performance access for 22,000 contracting professionals, and are currently displaying
       over 23,000 federal business opportunities to millions of users.
       IAE collects and displays all government procurement data and information. These data
       are used in verifying contractor eligibility (including business integrity information,
       financial responsibility determinations, and suspensions and debarments (S&D),
       determining small business size, reviewing contractor past performance, and conducting
       post-award contract reporting and compliance.



                                             GP-8
                                                         U.S. General Services Administration
                                                                     Government-wide Policy

       IAE maintains the systems used in meeting statutory obligations for the Office of
       Management and Budget (OMB) Office of Federal Procurement Policy (OFPP) to collect,
       develop, and disseminate procurement data.
       IAE fully supports the “shared first” concepts and operates a federal agency governance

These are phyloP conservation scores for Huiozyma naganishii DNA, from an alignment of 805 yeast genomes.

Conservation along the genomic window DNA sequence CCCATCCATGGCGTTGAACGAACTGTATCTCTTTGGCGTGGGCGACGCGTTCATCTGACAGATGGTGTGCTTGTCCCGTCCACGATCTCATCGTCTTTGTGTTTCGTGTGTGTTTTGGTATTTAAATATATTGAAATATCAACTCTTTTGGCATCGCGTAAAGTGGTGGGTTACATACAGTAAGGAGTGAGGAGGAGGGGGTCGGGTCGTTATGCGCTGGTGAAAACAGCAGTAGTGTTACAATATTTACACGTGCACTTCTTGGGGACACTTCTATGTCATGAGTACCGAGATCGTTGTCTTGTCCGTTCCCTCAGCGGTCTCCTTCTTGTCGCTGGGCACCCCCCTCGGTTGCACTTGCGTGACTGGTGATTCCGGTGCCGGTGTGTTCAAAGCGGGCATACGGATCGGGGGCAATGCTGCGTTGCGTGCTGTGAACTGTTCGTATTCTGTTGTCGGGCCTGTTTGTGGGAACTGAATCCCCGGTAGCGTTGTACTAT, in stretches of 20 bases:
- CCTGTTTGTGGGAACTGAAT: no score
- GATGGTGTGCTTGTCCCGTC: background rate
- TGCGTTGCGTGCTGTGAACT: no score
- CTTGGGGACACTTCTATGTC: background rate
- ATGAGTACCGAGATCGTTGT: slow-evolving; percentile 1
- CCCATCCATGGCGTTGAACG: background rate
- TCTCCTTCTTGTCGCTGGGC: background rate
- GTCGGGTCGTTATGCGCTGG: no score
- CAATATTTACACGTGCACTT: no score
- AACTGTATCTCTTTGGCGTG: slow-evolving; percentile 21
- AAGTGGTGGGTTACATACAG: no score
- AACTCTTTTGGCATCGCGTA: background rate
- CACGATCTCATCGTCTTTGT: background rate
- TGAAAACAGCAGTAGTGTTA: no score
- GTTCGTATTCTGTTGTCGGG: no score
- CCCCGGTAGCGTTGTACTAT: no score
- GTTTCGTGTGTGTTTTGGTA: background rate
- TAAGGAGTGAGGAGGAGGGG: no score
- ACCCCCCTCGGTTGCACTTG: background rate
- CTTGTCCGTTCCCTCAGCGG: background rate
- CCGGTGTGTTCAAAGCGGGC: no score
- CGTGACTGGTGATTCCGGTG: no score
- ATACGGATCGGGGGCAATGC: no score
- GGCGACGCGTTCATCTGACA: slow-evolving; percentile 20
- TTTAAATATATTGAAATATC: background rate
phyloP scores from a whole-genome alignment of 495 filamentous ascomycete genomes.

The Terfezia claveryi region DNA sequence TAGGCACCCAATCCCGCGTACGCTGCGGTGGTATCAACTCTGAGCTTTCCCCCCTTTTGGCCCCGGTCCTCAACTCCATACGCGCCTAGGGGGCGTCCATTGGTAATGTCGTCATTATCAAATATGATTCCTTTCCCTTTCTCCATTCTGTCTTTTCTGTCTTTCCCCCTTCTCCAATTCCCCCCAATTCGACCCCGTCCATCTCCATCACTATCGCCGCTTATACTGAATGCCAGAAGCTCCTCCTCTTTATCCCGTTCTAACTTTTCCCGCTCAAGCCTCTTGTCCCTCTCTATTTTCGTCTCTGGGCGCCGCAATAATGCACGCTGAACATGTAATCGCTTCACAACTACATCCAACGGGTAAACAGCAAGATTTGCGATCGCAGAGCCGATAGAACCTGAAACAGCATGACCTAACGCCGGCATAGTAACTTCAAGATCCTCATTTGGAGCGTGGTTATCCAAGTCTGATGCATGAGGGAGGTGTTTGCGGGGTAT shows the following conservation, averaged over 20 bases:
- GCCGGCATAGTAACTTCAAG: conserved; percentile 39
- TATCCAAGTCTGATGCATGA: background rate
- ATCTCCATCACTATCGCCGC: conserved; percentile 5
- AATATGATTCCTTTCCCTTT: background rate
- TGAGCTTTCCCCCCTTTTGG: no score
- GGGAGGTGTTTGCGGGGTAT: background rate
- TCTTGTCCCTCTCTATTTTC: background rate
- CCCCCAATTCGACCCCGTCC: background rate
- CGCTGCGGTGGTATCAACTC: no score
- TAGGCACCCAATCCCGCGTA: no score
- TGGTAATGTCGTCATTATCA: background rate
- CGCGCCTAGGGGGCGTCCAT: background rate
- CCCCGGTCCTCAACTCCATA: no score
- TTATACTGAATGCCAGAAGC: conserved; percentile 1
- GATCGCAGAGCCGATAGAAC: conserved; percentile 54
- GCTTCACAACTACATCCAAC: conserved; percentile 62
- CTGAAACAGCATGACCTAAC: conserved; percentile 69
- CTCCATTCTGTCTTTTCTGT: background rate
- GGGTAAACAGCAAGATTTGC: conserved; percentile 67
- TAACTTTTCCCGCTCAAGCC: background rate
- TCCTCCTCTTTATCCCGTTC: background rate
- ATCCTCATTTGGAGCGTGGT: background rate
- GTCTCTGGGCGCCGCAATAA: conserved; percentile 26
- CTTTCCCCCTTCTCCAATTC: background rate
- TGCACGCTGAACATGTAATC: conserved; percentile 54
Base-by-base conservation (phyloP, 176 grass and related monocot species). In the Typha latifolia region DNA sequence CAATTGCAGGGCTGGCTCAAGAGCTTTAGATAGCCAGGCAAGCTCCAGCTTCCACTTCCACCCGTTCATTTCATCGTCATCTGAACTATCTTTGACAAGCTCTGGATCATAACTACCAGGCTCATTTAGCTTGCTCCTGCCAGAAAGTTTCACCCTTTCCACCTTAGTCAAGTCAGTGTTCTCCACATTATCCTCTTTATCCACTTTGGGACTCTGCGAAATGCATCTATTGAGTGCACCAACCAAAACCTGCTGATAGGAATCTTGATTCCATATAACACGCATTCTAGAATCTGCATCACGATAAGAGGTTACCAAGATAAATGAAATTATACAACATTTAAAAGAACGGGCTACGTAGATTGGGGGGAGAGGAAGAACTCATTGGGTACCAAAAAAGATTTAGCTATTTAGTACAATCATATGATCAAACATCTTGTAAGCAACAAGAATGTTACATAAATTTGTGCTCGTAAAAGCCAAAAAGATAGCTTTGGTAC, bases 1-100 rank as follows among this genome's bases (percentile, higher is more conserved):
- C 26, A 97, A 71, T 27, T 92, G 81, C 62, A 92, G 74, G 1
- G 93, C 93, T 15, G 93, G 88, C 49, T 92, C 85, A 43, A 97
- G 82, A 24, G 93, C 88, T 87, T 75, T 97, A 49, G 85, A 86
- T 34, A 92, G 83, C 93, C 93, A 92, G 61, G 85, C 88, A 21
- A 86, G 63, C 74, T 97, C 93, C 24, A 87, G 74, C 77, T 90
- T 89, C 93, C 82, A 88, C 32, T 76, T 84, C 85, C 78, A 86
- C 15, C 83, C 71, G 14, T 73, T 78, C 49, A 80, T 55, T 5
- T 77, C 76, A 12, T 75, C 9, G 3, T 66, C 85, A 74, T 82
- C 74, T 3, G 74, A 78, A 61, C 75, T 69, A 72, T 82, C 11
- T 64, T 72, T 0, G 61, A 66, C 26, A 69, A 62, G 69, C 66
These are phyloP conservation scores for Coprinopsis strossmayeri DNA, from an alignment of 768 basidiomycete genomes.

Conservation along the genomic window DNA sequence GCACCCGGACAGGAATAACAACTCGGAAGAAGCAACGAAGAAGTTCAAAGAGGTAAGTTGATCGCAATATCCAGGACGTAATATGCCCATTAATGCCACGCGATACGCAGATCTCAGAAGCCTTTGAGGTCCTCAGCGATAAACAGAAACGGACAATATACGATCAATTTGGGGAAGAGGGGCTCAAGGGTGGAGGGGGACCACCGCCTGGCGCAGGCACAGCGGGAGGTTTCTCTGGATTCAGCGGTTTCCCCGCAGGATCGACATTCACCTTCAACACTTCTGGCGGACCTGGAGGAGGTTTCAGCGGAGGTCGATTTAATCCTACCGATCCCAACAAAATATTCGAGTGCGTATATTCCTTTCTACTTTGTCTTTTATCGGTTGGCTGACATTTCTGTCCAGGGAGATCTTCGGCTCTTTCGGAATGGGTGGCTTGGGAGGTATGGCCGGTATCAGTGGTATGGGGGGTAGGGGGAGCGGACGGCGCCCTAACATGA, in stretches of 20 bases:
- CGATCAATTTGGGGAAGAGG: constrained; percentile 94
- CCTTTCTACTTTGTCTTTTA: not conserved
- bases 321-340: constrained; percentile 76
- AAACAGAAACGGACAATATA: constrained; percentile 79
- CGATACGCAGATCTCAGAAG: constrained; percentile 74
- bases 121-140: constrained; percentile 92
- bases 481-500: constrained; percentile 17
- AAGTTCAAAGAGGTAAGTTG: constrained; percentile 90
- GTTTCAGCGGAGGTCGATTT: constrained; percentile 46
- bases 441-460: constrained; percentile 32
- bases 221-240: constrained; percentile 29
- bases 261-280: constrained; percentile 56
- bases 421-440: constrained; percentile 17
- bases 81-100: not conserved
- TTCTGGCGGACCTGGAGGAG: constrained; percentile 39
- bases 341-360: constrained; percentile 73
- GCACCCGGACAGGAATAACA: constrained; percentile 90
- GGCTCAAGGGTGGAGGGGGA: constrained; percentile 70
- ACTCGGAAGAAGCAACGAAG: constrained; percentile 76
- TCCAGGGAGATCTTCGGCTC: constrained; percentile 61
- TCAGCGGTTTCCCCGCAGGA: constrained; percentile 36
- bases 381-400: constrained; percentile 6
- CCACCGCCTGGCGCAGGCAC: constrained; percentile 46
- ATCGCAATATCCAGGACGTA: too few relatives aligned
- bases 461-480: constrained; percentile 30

board thereby savings taxpayer dollars by avoiding duplication of functions and costs
       across agencies.

Currently, IAE is comprised of ten independent, federal procurement, award, and reporting
systems –all running on different platforms, with different antiquated software, unique data
elements, separate user accounts, and managed through different contracts by different
contractors.

SYSTEM FOR AWARDS MANAGEMENT (SAM)

The SAM project will provide to all federal government users and those who do business with
the federal government the following enhanced capabilities:

   Improved External and Internal User Experience with Single Login and Data Entry –
    performance results include a single, online location for data entry that will increase
    functionality and accessibility for the federal contracting community. For example, there will